Go behind the scenes of Banned Books Week, and learn more about those fighting on the front lines of free expression. The Project Censored Show released an episode featuring interviews with Abena Hutchful who runs National Coalition Against Censorship’s Youth Free Expression Project, Banned Books Week Coordinator Betsy Gomez, and CBLDF Executive Director Charles Brownstein. In honor of Banned Books Week the show takes a look at how these organizations fight censorship all year long.
All the organizations interviewed, as well as Project Censored itself, are all members of the Banned Books Week Coalition. Mickey Huff, the host of The Project Censored Show describes it as, ” a broad coalition of people that are defending intellectual freedom, academic freedom, and certainly the right to read.” Gomez continues that thought later, “The 14 organizations that make up up the Banned Books Week Coalition all have resources and work directly with schools and libraries to help them fight a challenge when they arise.”
One of themes of the show is how involved and engaged students are with fighting censorship in their schools and communities. Gomez tells Huff,
“Students have become some of the most vocal and successful advocates for banned books in recent years. There was a case a few years back where they tried to ban Persepolis in the Chicago public school system and the students found out and were in the streets protesting that day. In the case of The Hate U Give, the book was removed from library shelves in Katy, Texas and a student in the district took upon herself to start a petition and gathered 4000 signatures and helped get the book restored. so student’s themselves are a powerful voice in fighting censorship.”
Comic Book Legal Defense Fund Executive Director Charles Brownstein joins Huff later in the podcast. Huff tells listeners, “During [Brownstein’s] tenure the organization has achieved numerous legal victories, has been cited by the Supreme Court, and has become the leading source of education and advocacy for combatting the rising tide of comics censorship in libraries and schools.” Brownstein adds, “The stuff, of course, that I’m proudest of is the stuff you never hear of, going and sending our lawyers on to a matter before it becomes a case, and protecting people before they have to go to court.”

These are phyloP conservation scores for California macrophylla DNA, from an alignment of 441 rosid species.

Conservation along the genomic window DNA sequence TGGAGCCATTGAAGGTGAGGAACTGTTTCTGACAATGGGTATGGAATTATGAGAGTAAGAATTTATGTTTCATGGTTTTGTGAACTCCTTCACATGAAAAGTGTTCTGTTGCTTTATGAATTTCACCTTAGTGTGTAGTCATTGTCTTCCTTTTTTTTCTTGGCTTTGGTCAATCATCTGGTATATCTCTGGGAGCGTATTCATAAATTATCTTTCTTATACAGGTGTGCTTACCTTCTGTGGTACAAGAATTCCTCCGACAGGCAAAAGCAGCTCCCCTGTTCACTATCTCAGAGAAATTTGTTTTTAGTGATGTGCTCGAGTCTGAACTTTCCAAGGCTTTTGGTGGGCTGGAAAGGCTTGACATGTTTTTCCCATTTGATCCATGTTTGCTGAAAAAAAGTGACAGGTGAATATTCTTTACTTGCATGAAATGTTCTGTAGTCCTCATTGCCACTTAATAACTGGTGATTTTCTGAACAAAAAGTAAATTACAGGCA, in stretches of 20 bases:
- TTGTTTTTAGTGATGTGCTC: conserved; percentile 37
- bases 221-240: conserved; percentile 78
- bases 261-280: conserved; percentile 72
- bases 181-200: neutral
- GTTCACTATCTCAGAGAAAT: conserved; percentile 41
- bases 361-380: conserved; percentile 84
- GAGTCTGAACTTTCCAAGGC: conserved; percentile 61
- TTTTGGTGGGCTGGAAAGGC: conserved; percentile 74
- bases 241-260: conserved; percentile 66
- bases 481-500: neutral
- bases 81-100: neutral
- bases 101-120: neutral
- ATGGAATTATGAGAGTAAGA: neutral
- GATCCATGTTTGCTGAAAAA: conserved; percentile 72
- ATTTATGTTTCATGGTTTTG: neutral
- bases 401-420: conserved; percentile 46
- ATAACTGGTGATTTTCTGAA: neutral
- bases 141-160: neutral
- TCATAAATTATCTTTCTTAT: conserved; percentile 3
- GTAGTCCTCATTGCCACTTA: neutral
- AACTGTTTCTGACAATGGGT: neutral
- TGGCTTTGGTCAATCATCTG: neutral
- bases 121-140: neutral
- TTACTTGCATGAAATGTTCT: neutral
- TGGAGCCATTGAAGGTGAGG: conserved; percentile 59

The two discuss CBLDF’s newest publication Read Banned Comics, Banned Books Week, and the effect of banned books on youth, especially those that internalize the bans and challenges as demonstrating that there is something wrong with them for wanting to read that book.
They also discuss the importance of independent bookstores and local comic book shops as a place to discuss these large ideas and the books that face challenges. A conversation at a library, especially when with people disagree, can and will happen with more empathy and civility than one on Twitter. Brownstein shares a piece of advice that resonates with those that want to combat the polarization that social media exemplifies.
“Sometimes I think the most subversive thing we can all do is stop fighting. And what I mean by that don’t drop out, don’t stop participating in the process, but start engaging with an empathic point of view to achieve more common understandings. . . Encouraging tolerance, encouraging the ability to read broadly and think broadly and giving people the grace to change their minds, through encountering different points of view and world views and the stories that might try to be silenced and seeing how they think about it – that promotes growth which promotes civics and that’s really important stuff.”
So as Banned Books Week comes to a close, take a listen to the show and learn more about those that work all year round to celebrate books, and protect books and comics from those that would limit others right to read.
Because Banned Books Week is important, but as Gomez told Huff, “I think it’s something we should expand beyond the year. It’s nice to have an isolated week but lets keep the celebration going all year round.” Huff agreed and added, “Not long ago was Constitution Day, and I like to say i think every day is Constitution Day and we should be ever vigilant against those that want to stifle our right to know and certainly our right to read.”
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